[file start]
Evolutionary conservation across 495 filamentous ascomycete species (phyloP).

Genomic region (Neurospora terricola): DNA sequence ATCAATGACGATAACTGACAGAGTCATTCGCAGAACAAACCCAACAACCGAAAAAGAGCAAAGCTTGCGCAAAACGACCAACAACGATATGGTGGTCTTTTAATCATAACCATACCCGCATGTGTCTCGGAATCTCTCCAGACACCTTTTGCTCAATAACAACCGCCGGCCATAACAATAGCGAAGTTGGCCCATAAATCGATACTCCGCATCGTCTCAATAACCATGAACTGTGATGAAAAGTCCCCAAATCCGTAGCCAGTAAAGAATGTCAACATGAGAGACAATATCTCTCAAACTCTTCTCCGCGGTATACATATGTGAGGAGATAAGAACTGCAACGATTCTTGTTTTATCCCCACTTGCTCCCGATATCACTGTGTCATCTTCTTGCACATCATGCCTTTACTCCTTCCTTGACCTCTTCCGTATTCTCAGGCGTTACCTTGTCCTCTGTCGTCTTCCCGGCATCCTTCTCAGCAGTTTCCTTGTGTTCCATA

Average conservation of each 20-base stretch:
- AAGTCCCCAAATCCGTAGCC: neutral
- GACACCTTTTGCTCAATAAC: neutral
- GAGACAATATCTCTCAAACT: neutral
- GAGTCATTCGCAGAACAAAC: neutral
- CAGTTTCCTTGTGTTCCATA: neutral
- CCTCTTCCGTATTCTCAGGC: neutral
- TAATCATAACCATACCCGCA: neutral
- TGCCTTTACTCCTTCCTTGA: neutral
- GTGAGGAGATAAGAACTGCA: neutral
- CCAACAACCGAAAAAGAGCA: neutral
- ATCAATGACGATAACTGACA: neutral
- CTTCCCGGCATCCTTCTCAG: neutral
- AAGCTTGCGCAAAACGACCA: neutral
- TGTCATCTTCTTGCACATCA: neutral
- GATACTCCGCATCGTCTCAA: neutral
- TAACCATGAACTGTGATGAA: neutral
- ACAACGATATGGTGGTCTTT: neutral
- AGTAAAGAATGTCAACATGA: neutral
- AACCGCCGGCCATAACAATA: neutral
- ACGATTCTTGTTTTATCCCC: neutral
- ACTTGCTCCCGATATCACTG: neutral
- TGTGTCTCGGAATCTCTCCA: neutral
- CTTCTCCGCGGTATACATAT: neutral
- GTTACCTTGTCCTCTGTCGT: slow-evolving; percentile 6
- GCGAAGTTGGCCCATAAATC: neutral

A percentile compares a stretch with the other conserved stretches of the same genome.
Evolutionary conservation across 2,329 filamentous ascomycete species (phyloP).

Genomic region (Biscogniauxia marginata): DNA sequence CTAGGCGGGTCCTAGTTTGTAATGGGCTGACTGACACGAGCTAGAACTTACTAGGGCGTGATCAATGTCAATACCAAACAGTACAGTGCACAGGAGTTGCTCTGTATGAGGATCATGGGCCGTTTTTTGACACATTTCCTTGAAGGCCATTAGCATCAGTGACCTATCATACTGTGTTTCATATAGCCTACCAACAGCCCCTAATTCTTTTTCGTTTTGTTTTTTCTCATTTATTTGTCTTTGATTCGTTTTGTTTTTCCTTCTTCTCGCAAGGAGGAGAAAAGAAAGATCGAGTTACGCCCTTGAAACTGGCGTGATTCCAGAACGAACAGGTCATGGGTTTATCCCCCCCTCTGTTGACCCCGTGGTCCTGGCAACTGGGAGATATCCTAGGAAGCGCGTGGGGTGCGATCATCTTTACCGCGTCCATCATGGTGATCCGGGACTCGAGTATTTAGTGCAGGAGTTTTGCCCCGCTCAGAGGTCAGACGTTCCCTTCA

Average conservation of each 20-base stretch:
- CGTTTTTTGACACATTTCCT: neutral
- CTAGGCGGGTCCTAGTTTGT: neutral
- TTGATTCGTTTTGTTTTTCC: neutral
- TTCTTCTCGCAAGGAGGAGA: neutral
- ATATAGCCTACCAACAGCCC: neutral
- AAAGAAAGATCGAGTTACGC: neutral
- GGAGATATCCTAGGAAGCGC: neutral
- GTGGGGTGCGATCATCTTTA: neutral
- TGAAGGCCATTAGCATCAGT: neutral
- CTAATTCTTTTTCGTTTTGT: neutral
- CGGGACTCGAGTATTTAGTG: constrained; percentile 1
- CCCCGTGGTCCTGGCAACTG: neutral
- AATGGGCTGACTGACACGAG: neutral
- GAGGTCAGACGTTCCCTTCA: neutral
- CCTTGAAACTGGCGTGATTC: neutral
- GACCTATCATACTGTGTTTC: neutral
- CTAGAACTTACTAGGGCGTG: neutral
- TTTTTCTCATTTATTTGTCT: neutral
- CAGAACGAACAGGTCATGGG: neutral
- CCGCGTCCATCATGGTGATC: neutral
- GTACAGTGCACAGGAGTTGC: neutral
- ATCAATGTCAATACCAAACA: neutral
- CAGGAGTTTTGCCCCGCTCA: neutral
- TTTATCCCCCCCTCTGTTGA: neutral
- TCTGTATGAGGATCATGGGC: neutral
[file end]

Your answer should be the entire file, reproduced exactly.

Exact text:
Evolutionary conservation across 495 filamentous ascomycete species (phyloP).

Genomic region (Neurospora terricola): DNA sequence ATCAATGACGATAACTGACAGAGTCATTCGCAGAACAAACCCAACAACCGAAAAAGAGCAAAGCTTGCGCAAAACGACCAACAACGATATGGTGGTCTTTTAATCATAACCATACCCGCATGTGTCTCGGAATCTCTCCAGACACCTTTTGCTCAATAACAACCGCCGGCCATAACAATAGCGAAGTTGGCCCATAAATCGATACTCCGCATCGTCTCAATAACCATGAACTGTGATGAAAAGTCCCCAAATCCGTAGCCAGTAAAGAATGTCAACATGAGAGACAATATCTCTCAAACTCTTCTCCGCGGTATACATATGTGAGGAGATAAGAACTGCAACGATTCTTGTTTTATCCCCACTTGCTCCCGATATCACTGTGTCATCTTCTTGCACATCATGCCTTTACTCCTTCCTTGACCTCTTCCGTATTCTCAGGCGTTACCTTGTCCTCTGTCGTCTTCCCGGCATCCTTCTCAGCAGTTTCCTTGTGTTCCATA

Average conservation of each 20-base stretch:
- AAGTCCCCAAATCCGTAGCC: neutral
- GACACCTTTTGCTCAATAAC: neutral
- GAGACAATATCTCTCAAACT: neutral
- GAGTCATTCGCAGAACAAAC: neutral
- CAGTTTCCTTGTGTTCCATA: neutral
- CCTCTTCCGTATTCTCAGGC: neutral
- TAATCATAACCATACCCGCA: neutral
- TGCCTTTACTCCTTCCTTGA: neutral
- GTGAGGAGATAAGAACTGCA: neutral
- CCAACAACCGAAAAAGAGCA: neutral
- ATCAATGACGATAACTGACA: neutral
- CTTCCCGGCATCCTTCTCAG: neutral
- AAGCTTGCGCAAAACGACCA: neutral
- TGTCATCTTCTTGCACATCA: neutral
- GATACTCCGCATCGTCTCAA: neutral
- TAACCATGAACTGTGATGAA: neutral
- ACAACGATATGGTGGTCTTT: neutral
- AGTAAAGAATGTCAACATGA: neutral
- AACCGCCGGCCATAACAATA: neutral
- ACGATTCTTGTTTTATCCCC: neutral
- ACTTGCTCCCGATATCACTG: neutral
- TGTGTCTCGGAATCTCTCCA: neutral
- CTTCTCCGCGGTATACATAT: neutral
- GTTACCTTGTCCTCTGTCGT: slow-evolving; percentile 6
- GCGAAGTTGGCCCATAAATC: neutral

A percentile compares a stretch with the other conserved stretches of the same genome.
Evolutionary conservation across 2,329 filamentous ascomycete species (phyloP).

Genomic region (Biscogniauxia marginata): DNA sequence CTAGGCGGGTCCTAGTTTGTAATGGGCTGACTGACACGAGCTAGAACTTACTAGGGCGTGATCAATGTCAATACCAAACAGTACAGTGCACAGGAGTTGCTCTGTATGAGGATCATGGGCCGTTTTTTGACACATTTCCTTGAAGGCCATTAGCATCAGTGACCTATCATACTGTGTTTCATATAGCCTACCAACAGCCCCTAATTCTTTTTCGTTTTGTTTTTTCTCATTTATTTGTCTTTGATTCGTTTTGTTTTTCCTTCTTCTCGCAAGGAGGAGAAAAGAAAGATCGAGTTACGCCCTTGAAACTGGCGTGATTCCAGAACGAACAGGTCATGGGTTTATCCCCCCCTCTGTTGACCCCGTGGTCCTGGCAACTGGGAGATATCCTAGGAAGCGCGTGGGGTGCGATCATCTTTACCGCGTCCATCATGGTGATCCGGGACTCGAGTATTTAGTGCAGGAGTTTTGCCCCGCTCAGAGGTCAGACGTTCCCTTCA

Average conservation of each 20-base stretch:
- CGTTTTTTGACACATTTCCT: neutral
- CTAGGCGGGTCCTAGTTTGT: neutral
- TTGATTCGTTTTGTTTTTCC: neutral
- TTCTTCTCGCAAGGAGGAGA: neutral
- ATATAGCCTACCAACAGCCC: neutral
- AAAGAAAGATCGAGTTACGC: neutral
- GGAGATATCCTAGGAAGCGC: neutral
- GTGGGGTGCGATCATCTTTA: neutral
- TGAAGGCCATTAGCATCAGT: neutral
- CTAATTCTTTTTCGTTTTGT: neutral
- CGGGACTCGAGTATTTAGTG: constrained; percentile 1
- CCCCGTGGTCCTGGCAACTG: neutral
- AATGGGCTGACTGACACGAG: neutral
- GAGGTCAGACGTTCCCTTCA: neutral
- CCTTGAAACTGGCGTGATTC: neutral
- GACCTATCATACTGTGTTTC: neutral
- CTAGAACTTACTAGGGCGTG: neutral
- TTTTTCTCATTTATTTGTCT: neutral
- CAGAACGAACAGGTCATGGG: neutral
- CCGCGTCCATCATGGTGATC: neutral
- GTACAGTGCACAGGAGTTGC: neutral
- ATCAATGTCAATACCAAACA: neutral
- CAGGAGTTTTGCCCCGCTCA: neutral
- TTTATCCCCCCCTCTGTTGA: neutral
- TCTGTATGAGGATCATGGGC: neutral